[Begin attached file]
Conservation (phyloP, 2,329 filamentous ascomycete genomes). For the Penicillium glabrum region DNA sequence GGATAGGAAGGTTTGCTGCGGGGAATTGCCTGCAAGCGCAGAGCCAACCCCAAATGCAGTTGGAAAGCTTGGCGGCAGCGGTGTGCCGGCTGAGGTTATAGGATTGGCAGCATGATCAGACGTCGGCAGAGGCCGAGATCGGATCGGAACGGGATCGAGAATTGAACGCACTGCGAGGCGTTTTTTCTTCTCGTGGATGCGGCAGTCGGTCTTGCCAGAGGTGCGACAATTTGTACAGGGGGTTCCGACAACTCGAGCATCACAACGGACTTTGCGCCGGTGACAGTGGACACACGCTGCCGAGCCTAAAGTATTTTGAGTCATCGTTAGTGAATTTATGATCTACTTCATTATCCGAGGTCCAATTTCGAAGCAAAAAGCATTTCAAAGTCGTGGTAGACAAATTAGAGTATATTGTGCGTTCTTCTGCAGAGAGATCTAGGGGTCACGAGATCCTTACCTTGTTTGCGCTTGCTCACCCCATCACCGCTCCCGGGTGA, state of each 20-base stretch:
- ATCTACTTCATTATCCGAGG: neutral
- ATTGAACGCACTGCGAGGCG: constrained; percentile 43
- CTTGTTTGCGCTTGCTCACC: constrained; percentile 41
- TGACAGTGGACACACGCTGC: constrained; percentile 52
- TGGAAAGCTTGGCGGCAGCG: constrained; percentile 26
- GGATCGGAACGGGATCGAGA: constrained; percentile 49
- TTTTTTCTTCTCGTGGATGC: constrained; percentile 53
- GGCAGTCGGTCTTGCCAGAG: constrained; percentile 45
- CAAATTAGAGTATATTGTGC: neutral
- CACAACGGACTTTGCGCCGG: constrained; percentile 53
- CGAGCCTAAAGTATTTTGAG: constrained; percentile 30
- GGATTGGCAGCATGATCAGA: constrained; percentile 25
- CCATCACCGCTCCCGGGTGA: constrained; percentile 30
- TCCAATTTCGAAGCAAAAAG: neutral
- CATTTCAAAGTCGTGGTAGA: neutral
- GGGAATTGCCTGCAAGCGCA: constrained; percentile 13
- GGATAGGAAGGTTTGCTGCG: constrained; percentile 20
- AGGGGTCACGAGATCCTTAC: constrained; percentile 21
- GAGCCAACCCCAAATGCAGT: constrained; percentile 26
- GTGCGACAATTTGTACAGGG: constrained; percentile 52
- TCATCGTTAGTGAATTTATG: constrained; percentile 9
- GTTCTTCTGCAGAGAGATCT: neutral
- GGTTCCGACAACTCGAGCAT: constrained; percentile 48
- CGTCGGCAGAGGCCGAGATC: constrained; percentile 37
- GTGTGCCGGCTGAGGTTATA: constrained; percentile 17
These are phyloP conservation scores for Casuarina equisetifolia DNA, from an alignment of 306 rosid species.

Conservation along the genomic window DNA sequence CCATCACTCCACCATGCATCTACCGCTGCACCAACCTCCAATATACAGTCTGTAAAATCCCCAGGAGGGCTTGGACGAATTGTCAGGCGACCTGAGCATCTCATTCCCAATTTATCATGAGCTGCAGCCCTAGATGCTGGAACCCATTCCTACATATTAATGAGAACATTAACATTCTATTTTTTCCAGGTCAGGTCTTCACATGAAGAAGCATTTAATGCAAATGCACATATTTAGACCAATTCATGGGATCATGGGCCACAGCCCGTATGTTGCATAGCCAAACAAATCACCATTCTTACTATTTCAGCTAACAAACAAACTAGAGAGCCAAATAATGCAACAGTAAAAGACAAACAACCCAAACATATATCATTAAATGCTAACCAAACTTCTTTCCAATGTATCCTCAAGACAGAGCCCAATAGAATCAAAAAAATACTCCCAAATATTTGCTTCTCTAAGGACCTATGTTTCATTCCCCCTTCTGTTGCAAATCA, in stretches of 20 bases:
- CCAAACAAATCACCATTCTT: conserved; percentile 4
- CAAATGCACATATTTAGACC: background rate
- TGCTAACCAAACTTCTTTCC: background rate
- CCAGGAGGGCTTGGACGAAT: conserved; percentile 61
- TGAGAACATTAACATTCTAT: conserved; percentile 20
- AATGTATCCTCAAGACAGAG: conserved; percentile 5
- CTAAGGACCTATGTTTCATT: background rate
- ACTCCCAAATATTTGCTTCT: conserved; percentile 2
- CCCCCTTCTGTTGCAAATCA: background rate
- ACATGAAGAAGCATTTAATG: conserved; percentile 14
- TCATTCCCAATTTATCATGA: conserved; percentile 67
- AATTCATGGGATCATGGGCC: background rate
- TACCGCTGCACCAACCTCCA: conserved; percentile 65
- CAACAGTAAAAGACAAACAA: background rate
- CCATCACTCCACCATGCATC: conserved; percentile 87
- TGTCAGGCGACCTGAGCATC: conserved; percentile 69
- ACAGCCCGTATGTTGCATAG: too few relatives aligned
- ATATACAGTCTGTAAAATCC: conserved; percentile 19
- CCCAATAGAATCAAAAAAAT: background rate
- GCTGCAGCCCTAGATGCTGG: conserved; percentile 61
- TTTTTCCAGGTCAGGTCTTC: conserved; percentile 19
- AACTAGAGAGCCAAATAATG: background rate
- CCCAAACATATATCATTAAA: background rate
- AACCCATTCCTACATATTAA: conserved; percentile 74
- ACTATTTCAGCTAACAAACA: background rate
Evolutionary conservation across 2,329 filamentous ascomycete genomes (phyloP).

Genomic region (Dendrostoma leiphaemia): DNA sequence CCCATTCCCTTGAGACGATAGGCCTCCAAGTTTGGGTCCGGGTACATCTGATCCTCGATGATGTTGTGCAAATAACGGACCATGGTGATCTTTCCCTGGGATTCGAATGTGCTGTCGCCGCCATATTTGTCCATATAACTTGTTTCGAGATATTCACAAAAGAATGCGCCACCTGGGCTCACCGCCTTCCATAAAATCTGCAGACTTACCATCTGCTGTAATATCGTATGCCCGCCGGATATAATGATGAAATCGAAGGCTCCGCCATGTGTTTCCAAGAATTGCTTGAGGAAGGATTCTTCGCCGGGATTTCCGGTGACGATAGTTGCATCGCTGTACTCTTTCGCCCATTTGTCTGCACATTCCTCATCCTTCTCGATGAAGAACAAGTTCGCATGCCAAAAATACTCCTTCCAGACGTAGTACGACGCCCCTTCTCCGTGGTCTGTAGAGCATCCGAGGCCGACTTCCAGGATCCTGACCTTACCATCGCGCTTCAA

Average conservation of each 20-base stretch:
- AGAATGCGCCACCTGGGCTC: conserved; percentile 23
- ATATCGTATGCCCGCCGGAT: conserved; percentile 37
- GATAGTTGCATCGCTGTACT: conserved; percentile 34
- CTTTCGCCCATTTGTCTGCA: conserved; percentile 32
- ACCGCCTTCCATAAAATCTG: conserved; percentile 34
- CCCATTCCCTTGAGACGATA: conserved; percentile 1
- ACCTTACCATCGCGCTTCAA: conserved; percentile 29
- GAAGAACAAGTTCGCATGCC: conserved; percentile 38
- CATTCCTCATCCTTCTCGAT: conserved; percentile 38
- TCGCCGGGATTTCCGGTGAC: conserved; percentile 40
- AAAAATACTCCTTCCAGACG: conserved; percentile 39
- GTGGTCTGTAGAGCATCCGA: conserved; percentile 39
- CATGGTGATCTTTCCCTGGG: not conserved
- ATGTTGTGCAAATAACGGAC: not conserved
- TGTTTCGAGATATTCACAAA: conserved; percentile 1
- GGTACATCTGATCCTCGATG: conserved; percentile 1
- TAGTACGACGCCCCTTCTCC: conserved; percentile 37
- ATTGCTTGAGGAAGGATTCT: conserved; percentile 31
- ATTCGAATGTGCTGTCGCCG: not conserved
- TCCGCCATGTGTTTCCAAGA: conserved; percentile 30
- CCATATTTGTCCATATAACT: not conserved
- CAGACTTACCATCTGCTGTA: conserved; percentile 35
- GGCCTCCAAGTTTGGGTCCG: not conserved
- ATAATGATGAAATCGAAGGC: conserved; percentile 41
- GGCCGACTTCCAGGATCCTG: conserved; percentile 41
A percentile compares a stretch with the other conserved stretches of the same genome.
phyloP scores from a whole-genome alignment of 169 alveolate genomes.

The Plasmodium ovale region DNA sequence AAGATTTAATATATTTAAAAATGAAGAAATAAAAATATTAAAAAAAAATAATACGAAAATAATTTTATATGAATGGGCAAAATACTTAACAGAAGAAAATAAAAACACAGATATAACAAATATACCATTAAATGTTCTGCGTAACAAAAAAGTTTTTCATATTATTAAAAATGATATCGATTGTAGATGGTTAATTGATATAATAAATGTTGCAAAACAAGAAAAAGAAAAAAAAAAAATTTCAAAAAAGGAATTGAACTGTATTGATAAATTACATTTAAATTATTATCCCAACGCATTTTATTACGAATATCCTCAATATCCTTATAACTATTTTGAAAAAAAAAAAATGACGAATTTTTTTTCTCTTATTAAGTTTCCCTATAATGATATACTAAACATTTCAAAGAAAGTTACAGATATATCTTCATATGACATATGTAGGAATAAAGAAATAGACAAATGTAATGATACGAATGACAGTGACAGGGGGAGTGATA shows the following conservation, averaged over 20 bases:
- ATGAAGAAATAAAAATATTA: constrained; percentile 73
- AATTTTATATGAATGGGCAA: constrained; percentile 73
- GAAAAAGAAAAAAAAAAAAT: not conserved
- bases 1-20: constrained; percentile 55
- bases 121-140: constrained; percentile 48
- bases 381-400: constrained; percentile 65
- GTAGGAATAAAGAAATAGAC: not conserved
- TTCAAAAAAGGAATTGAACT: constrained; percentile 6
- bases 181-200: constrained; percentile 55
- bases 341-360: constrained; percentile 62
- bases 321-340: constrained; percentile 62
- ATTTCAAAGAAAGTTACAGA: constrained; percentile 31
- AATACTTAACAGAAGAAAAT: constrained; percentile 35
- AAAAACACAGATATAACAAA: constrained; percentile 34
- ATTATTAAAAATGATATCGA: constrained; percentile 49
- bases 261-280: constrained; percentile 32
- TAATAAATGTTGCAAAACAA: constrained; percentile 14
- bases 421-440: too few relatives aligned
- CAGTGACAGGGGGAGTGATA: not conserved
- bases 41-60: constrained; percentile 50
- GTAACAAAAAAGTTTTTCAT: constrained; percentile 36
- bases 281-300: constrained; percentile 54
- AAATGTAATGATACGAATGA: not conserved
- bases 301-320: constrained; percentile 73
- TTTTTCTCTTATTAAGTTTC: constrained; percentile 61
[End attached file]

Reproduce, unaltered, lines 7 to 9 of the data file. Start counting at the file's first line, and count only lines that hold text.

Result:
- GGATCGGAACGGGATCGAGA: constrained; percentile 49
- TTTTTTCTTCTCGTGGATGC: constrained; percentile 53
- GGCAGTCGGTCTTGCCAGAG: constrained; percentile 45